A group of blockchain bots have lost over USD 25 million due to a sophisticated exploit that took place on April 3.
The bots, which operate using maximal extractable value (MEV) to generate revenue, were compromised by an attacker who substituted their regular transactions with malicious ones. According to Joseph Plaza, a decentralized finance trader at Wintermute, the attacker likely set bait transactions to lure the bots and then replaced them with malicious ones to steal the funds.
The attacker made preparations for the incident by depositing 32 ETH to become a validator 18 days prior. It’s likely that the attacker waited for their turn to propose a block as a validator, at which point they restructured the block’s contents and created a new block that included their malicious transactions, enabling them to siphon off assets.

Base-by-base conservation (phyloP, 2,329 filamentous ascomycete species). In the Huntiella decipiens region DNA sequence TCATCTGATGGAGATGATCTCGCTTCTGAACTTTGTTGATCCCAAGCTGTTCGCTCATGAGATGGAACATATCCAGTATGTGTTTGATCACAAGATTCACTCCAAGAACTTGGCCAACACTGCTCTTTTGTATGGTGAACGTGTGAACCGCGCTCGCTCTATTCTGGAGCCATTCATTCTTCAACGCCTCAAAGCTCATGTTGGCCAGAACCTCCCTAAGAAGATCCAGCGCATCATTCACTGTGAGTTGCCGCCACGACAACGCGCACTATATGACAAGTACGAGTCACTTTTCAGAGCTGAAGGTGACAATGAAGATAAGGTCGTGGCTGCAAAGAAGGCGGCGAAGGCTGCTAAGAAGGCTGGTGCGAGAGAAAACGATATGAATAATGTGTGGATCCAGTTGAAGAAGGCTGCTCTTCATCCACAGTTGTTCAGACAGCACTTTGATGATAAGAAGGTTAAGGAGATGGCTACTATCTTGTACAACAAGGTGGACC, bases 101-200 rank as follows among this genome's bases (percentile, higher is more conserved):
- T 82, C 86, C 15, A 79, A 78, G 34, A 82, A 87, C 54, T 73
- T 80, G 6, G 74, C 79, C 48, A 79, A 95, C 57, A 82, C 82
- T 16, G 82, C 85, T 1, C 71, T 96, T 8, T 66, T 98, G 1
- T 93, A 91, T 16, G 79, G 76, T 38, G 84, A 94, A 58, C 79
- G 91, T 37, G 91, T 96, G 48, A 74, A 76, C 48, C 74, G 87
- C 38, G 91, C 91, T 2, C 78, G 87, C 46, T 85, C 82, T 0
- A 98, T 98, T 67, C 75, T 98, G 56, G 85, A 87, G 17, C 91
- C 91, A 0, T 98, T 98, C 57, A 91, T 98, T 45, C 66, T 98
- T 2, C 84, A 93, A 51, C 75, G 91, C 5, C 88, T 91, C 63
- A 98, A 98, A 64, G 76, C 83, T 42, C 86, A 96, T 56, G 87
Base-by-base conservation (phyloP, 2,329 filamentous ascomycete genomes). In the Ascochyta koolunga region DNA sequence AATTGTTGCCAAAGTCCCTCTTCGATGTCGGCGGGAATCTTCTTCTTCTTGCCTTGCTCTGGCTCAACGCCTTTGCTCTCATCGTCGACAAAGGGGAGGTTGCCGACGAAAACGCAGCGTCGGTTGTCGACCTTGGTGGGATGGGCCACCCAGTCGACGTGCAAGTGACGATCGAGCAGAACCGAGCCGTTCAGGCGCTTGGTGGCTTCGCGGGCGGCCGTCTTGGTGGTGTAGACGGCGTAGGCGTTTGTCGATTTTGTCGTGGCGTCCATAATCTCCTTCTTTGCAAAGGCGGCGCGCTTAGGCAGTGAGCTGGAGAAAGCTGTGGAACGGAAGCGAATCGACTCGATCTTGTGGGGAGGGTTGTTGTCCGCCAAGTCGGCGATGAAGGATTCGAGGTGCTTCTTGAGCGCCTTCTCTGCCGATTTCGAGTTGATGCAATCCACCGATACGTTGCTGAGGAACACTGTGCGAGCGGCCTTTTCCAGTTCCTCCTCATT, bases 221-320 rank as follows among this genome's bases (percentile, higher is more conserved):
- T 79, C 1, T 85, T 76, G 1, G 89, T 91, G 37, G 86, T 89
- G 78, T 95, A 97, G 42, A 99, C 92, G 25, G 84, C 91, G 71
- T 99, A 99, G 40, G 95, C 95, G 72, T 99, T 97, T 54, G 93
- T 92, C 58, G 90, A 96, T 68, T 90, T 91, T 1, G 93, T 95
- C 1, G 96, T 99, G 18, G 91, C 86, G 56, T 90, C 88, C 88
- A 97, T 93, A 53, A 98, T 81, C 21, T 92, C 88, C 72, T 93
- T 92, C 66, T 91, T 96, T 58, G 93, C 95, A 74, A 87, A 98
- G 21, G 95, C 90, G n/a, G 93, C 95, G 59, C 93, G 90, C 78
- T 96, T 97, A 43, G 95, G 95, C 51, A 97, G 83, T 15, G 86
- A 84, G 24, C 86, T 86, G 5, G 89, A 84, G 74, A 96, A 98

After smart contract developer “3155.eth” revealed the attack on Twitter, PeckShield was able to track the stolen assets back to three Ethereum addresses, which were consolidated from eight others. To prevent future attacks, Flashbots, the team responsible for MEV-Boost, the primary MEV software used on Ethereum, has implemented measures.
Flashbots, the creator of MEV-Boost, has introduced a new mechanism that mandates relayers, who act as an intermediary between validators and block builders, to publish a signed block before transmitting its contents to a proposer. This added step aims to reduce the possibility of a malevolent proposer in MEV-Boost proposing a block that differs from what they received from a relay.